Among the takeaways from Democratic election victories in Kentucky and Virginia this month is that support for the Affordable Care Act (known as Obamacare) continues to earn support for Democrats, as it did in the 2018 midterms.
As the Democratic presidential candidates rightly debate what health care should look like going forward, the party should continue reminding voters that the Obamacare model, while far from perfect, can work in the meantime if properly supported. It is a model that the Republican Party, from top to bottom, is still trying to destroy.
President Barack Obama’s signature policy initiative was an attempt to extend health insurance coverage to tens of millions of Americans who didn’t previously have it — a situation that was not only morally intolerable in the richest nation on earth but that contributed to making American health care overly expensive with inadequate outcomes.
Obamacare ensured that people with preexisting medical conditions could get affordable coverage, something that had always been denied to them by the private insurance industry. The program also used state-level expansion of Medicaid — the government’s health care system for the poor — to cover more Americans.
The GOP has fought those reforms tooth and nail for a decade now. Red states like Missouri refused to expand Medicaid, sacrificing their own poor for the sake of the GOP’s ideological belief that access to health care isn’t a right. Congressional Republicans tried and failed repeatedly to repeal it. The party finally settled for filing a pending federal lawsuit that, if successful, would throw millions of citizens with preexisting conditions off their insurance.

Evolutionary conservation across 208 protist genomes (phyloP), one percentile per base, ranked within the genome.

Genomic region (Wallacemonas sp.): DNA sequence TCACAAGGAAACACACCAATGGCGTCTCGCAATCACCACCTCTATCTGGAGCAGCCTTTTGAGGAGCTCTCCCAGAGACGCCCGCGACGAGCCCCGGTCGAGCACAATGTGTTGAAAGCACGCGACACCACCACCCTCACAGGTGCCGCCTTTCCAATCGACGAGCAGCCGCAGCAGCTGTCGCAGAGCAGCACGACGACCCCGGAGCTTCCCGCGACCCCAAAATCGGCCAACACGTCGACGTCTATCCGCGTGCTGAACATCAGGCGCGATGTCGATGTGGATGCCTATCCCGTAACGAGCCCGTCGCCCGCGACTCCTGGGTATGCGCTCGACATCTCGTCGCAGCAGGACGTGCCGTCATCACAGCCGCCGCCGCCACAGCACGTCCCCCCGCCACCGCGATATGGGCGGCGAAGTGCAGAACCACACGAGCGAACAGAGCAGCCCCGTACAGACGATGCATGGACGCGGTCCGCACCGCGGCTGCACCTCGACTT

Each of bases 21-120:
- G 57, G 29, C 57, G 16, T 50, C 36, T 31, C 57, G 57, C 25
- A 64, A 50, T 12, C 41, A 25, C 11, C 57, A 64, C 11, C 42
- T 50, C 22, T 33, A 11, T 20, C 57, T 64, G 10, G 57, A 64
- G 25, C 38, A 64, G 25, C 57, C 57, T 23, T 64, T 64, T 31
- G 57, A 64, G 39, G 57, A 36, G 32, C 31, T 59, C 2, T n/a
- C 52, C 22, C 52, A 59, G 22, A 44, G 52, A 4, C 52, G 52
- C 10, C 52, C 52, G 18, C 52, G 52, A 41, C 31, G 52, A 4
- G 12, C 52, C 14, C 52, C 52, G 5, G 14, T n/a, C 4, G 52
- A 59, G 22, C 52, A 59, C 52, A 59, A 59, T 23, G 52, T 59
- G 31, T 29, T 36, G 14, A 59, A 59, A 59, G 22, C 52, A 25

Once, when America was still unsure about Obamacare, Democrats shied from boldly campaigning on it. But with polls showing steady growth in the program’s popularity — despite the problems caused largely by Republican sabotage efforts — candidates in hotly contested races recently in Kentucky and Virginia made defense of the program a campaign mainstay. The results should be etched in stone for other Democrats running next year.
The winner in Kentucky’s governor race, Democrat Andy Beshear, and Democrats who took control of Virginia’s legislature, all made the Affordable Care Act prominent features of their campaigns. They reminded voters that people with preexisting conditions remain under threat of having their coverage revoked and that Republican plans fail to address the potential consequences. They reminded poor communities that their own Republican leaders have denied them coverage under expanded Medicaid and would continue doing so.
In both states, Republicans campaigned like it was 2010 — slamming a program that has since pulled some 20 million people out of uninsured hell.
It was a losing argument. Democrats running next year should heed that message and make it clear to the voters that 2020 will be a fight for, and against, affordable health care.
Copyright St. Louis Post-Dispatch. Reprinted with permission.